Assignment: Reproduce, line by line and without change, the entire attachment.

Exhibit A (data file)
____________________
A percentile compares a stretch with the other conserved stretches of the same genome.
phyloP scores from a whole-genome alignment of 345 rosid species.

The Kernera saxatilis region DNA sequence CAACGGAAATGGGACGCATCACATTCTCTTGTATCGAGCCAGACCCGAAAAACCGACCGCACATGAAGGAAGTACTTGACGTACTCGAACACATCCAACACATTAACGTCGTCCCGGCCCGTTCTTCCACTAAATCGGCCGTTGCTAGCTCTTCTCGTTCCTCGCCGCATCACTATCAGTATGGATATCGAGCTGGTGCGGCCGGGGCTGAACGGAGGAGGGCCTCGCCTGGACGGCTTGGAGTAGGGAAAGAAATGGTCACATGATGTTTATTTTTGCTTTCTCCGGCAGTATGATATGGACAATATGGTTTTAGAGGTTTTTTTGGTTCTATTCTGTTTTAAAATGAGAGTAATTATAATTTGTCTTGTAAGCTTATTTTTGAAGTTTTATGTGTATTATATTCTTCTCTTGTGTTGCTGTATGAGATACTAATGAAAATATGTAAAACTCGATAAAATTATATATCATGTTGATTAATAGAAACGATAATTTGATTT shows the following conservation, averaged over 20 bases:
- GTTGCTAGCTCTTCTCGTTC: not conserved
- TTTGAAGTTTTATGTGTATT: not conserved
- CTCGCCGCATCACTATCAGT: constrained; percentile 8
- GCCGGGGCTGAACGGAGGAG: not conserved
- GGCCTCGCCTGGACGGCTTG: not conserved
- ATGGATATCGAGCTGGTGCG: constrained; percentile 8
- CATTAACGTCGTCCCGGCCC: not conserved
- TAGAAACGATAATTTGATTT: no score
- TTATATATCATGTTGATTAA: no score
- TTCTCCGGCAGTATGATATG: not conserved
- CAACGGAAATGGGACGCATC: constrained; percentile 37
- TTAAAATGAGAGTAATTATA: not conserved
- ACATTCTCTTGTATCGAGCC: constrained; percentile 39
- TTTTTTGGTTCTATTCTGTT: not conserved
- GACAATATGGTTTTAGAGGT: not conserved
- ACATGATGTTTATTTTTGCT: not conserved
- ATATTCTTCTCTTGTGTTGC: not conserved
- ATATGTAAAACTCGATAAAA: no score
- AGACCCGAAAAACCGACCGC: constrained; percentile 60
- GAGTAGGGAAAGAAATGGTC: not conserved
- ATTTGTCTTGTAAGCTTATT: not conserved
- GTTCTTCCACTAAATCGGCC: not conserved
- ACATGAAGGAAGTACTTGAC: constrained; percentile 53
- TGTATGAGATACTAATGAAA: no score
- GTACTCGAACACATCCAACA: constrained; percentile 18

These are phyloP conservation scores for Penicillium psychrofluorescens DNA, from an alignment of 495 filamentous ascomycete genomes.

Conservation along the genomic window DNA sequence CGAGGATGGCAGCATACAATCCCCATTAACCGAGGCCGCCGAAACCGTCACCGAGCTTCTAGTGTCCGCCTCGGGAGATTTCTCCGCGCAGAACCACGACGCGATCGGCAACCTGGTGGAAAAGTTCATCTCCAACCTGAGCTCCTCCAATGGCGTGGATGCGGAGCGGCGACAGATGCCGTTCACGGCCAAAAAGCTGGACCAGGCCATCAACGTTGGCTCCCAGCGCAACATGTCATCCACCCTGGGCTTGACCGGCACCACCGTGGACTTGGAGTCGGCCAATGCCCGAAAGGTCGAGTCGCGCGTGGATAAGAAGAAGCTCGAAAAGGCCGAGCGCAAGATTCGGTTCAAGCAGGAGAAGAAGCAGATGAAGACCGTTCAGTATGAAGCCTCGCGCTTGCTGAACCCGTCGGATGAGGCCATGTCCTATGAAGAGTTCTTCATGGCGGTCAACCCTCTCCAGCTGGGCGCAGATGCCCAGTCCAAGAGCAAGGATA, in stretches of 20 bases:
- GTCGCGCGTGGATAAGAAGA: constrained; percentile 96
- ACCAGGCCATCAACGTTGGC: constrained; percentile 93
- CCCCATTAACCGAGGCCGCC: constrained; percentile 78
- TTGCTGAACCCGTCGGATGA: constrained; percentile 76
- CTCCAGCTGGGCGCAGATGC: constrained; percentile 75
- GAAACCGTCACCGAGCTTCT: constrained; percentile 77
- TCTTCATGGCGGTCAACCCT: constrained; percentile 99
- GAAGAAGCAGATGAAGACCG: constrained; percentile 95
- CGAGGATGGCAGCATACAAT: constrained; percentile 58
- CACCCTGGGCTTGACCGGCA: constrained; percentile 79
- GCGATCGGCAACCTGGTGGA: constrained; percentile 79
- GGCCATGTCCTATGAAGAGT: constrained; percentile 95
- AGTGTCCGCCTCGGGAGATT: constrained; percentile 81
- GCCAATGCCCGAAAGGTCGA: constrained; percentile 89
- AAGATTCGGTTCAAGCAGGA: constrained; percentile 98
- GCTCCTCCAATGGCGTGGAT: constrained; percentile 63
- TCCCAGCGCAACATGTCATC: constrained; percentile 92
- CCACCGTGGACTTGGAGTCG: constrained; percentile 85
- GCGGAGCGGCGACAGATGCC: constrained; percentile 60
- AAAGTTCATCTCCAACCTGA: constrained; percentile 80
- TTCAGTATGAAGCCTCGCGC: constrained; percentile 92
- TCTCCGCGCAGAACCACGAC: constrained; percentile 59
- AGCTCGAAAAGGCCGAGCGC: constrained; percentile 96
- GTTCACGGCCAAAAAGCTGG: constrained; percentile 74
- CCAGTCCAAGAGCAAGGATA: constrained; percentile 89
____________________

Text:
A percentile compares a stretch with the other conserved stretches of the same genome.
phyloP scores from a whole-genome alignment of 345 rosid species.

The Kernera saxatilis region DNA sequence CAACGGAAATGGGACGCATCACATTCTCTTGTATCGAGCCAGACCCGAAAAACCGACCGCACATGAAGGAAGTACTTGACGTACTCGAACACATCCAACACATTAACGTCGTCCCGGCCCGTTCTTCCACTAAATCGGCCGTTGCTAGCTCTTCTCGTTCCTCGCCGCATCACTATCAGTATGGATATCGAGCTGGTGCGGCCGGGGCTGAACGGAGGAGGGCCTCGCCTGGACGGCTTGGAGTAGGGAAAGAAATGGTCACATGATGTTTATTTTTGCTTTCTCCGGCAGTATGATATGGACAATATGGTTTTAGAGGTTTTTTTGGTTCTATTCTGTTTTAAAATGAGAGTAATTATAATTTGTCTTGTAAGCTTATTTTTGAAGTTTTATGTGTATTATATTCTTCTCTTGTGTTGCTGTATGAGATACTAATGAAAATATGTAAAACTCGATAAAATTATATATCATGTTGATTAATAGAAACGATAATTTGATTT shows the following conservation, averaged over 20 bases:
- GTTGCTAGCTCTTCTCGTTC: not conserved
- TTTGAAGTTTTATGTGTATT: not conserved
- CTCGCCGCATCACTATCAGT: constrained; percentile 8
- GCCGGGGCTGAACGGAGGAG: not conserved
- GGCCTCGCCTGGACGGCTTG: not conserved
- ATGGATATCGAGCTGGTGCG: constrained; percentile 8
- CATTAACGTCGTCCCGGCCC: not conserved
- TAGAAACGATAATTTGATTT: no score
- TTATATATCATGTTGATTAA: no score
- TTCTCCGGCAGTATGATATG: not conserved
- CAACGGAAATGGGACGCATC: constrained; percentile 37
- TTAAAATGAGAGTAATTATA: not conserved
- ACATTCTCTTGTATCGAGCC: constrained; percentile 39
- TTTTTTGGTTCTATTCTGTT: not conserved
- GACAATATGGTTTTAGAGGT: not conserved
- ACATGATGTTTATTTTTGCT: not conserved
- ATATTCTTCTCTTGTGTTGC: not conserved
- ATATGTAAAACTCGATAAAA: no score
- AGACCCGAAAAACCGACCGC: constrained; percentile 60
- GAGTAGGGAAAGAAATGGTC: not conserved
- ATTTGTCTTGTAAGCTTATT: not conserved
- GTTCTTCCACTAAATCGGCC: not conserved
- ACATGAAGGAAGTACTTGAC: constrained; percentile 53
- TGTATGAGATACTAATGAAA: no score
- GTACTCGAACACATCCAACA: constrained; percentile 18

These are phyloP conservation scores for Penicillium psychrofluorescens DNA, from an alignment of 495 filamentous ascomycete genomes.

Conservation along the genomic window DNA sequence CGAGGATGGCAGCATACAATCCCCATTAACCGAGGCCGCCGAAACCGTCACCGAGCTTCTAGTGTCCGCCTCGGGAGATTTCTCCGCGCAGAACCACGACGCGATCGGCAACCTGGTGGAAAAGTTCATCTCCAACCTGAGCTCCTCCAATGGCGTGGATGCGGAGCGGCGACAGATGCCGTTCACGGCCAAAAAGCTGGACCAGGCCATCAACGTTGGCTCCCAGCGCAACATGTCATCCACCCTGGGCTTGACCGGCACCACCGTGGACTTGGAGTCGGCCAATGCCCGAAAGGTCGAGTCGCGCGTGGATAAGAAGAAGCTCGAAAAGGCCGAGCGCAAGATTCGGTTCAAGCAGGAGAAGAAGCAGATGAAGACCGTTCAGTATGAAGCCTCGCGCTTGCTGAACCCGTCGGATGAGGCCATGTCCTATGAAGAGTTCTTCATGGCGGTCAACCCTCTCCAGCTGGGCGCAGATGCCCAGTCCAAGAGCAAGGATA, in stretches of 20 bases:
- GTCGCGCGTGGATAAGAAGA: constrained; percentile 96
- ACCAGGCCATCAACGTTGGC: constrained; percentile 93
- CCCCATTAACCGAGGCCGCC: constrained; percentile 78
- TTGCTGAACCCGTCGGATGA: constrained; percentile 76
- CTCCAGCTGGGCGCAGATGC: constrained; percentile 75
- GAAACCGTCACCGAGCTTCT: constrained; percentile 77
- TCTTCATGGCGGTCAACCCT: constrained; percentile 99
- GAAGAAGCAGATGAAGACCG: constrained; percentile 95
- CGAGGATGGCAGCATACAAT: constrained; percentile 58
- CACCCTGGGCTTGACCGGCA: constrained; percentile 79
- GCGATCGGCAACCTGGTGGA: constrained; percentile 79
- GGCCATGTCCTATGAAGAGT: constrained; percentile 95
- AGTGTCCGCCTCGGGAGATT: constrained; percentile 81
- GCCAATGCCCGAAAGGTCGA: constrained; percentile 89
- AAGATTCGGTTCAAGCAGGA: constrained; percentile 98
- GCTCCTCCAATGGCGTGGAT: constrained; percentile 63
- TCCCAGCGCAACATGTCATC: constrained; percentile 92
- CCACCGTGGACTTGGAGTCG: constrained; percentile 85
- GCGGAGCGGCGACAGATGCC: constrained; percentile 60
- AAAGTTCATCTCCAACCTGA: constrained; percentile 80
- TTCAGTATGAAGCCTCGCGC: constrained; percentile 92
- TCTCCGCGCAGAACCACGAC: constrained; percentile 59
- AGCTCGAAAAGGCCGAGCGC: constrained; percentile 96
- GTTCACGGCCAAAAAGCTGG: constrained; percentile 74
- CCAGTCCAAGAGCAAGGATA: constrained; percentile 89